San Francisco

Nam June Paik, A Tribute to John Cage, 1973/76, still from a single-channel color video, 29 minutes 2 seconds. Cage performing 4'33".

San Francisco

“The Art of Participation: 1950 to Now”

San Francisco Museum of Modern Art (SFMOMA)
151 Third Street
November 8, 2008–February 8, 2009

Curated by Rudolf Frieling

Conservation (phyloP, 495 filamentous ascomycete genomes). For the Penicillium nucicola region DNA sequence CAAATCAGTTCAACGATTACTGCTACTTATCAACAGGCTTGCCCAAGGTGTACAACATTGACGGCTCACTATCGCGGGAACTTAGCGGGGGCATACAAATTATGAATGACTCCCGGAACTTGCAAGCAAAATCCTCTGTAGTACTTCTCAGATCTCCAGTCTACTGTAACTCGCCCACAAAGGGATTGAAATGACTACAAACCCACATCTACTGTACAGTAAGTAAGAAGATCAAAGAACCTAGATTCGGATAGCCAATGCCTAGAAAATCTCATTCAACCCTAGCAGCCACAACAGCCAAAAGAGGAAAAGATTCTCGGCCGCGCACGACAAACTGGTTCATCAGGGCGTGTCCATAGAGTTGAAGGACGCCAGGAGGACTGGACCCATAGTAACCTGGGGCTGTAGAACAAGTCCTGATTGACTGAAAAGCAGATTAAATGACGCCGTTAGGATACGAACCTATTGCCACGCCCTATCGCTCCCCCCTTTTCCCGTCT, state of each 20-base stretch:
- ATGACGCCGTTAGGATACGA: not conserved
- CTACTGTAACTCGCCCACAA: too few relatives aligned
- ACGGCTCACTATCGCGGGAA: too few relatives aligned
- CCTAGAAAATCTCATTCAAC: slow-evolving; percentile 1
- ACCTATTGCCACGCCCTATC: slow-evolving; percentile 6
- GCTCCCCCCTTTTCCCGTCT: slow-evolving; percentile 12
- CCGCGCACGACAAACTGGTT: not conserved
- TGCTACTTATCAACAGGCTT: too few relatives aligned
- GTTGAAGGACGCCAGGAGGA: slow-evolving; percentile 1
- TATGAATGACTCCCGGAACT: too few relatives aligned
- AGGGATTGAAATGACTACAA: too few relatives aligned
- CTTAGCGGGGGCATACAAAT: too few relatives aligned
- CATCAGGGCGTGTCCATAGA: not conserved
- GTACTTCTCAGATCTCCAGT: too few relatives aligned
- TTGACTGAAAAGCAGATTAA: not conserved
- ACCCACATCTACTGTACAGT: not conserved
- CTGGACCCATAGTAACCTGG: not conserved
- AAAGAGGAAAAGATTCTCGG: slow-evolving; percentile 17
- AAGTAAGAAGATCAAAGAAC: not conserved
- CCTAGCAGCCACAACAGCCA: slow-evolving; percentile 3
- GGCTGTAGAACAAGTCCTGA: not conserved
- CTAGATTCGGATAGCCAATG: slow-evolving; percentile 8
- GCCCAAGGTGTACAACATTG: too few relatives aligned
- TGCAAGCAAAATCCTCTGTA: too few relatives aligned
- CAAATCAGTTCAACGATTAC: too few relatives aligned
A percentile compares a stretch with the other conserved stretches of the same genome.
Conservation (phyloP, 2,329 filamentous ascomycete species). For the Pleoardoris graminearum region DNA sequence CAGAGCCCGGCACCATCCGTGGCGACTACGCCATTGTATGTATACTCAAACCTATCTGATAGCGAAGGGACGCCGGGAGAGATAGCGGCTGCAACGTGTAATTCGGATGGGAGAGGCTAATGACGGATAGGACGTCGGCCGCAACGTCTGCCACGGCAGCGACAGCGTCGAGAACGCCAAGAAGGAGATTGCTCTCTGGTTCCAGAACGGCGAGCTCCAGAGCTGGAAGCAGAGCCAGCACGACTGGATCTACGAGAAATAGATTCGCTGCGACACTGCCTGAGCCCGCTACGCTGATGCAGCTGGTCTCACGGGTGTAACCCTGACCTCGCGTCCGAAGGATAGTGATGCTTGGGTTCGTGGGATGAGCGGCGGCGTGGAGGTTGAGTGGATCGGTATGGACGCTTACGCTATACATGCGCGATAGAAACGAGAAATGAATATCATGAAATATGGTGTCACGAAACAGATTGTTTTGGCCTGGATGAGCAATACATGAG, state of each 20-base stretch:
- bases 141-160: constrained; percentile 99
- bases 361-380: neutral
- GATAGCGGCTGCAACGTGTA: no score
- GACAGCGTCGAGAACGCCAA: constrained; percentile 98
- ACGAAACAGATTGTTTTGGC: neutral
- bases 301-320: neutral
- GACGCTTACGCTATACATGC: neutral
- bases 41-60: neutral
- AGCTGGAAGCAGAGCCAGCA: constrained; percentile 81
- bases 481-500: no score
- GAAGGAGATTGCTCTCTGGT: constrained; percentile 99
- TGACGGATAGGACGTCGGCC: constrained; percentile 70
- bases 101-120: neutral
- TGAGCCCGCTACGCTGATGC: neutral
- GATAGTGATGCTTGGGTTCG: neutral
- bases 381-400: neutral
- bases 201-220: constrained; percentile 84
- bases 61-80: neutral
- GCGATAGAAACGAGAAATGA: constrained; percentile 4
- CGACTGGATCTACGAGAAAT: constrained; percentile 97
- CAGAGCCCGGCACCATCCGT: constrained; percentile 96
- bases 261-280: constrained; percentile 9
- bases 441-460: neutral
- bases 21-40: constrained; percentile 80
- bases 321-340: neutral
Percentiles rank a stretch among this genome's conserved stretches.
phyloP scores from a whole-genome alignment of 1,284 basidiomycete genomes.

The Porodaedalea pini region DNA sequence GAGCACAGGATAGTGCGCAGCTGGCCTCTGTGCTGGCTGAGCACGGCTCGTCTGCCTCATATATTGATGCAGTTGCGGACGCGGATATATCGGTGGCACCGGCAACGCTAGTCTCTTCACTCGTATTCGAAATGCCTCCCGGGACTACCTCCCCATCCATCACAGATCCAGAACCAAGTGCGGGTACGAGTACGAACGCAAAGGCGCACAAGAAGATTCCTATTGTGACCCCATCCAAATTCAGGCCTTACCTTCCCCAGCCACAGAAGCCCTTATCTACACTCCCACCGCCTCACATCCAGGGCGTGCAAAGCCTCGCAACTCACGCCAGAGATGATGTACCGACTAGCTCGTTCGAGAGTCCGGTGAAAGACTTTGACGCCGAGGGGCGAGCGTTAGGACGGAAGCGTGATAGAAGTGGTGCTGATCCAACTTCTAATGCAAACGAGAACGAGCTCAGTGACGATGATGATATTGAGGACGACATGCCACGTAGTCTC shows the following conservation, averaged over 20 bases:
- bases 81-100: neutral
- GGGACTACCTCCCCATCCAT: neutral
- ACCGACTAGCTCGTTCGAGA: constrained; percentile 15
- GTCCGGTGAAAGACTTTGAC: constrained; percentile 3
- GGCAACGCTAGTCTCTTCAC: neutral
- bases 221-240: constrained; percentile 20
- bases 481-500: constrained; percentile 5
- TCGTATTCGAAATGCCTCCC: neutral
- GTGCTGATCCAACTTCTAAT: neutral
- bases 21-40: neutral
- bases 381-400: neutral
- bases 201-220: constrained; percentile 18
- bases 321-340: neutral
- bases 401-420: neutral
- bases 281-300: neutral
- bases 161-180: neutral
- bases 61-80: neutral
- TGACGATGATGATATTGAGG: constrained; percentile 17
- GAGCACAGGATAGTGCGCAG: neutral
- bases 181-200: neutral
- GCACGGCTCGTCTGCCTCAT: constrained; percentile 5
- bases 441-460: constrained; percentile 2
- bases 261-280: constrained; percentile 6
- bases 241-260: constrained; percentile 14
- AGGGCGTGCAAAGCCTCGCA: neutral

Since the 1990s, art wedded to social praxis has fueled endless critical inquiries, exhibitions, private name-calling, and studious name-giving—the stickiest example being Nicolas Bourriaud’s “relational aesthetics.” But of course art devoted to participatory practices and communal collaboration can trace its bloodlines through the twentieth century, from Dada on. Curator Rudolf Frieling chooses to begin this scholarly exhibition with John Cage’s 4'33" of 1952, moving forward across six decades of artists and collectives ranging from such midcentury luminaries as Allan Kaprow, Andy Warhol, and the global mischief-makers of Fluxus, to Maria Eichhorn, Francis Alÿs, and recent digital initiatives by Torolab and ShiftSpace. In the catalogue, Frieling, Robert Atkins, Boris Groys, and Lev Manovich track the combustion of collectivism, activism, and bottomless artistic ambition.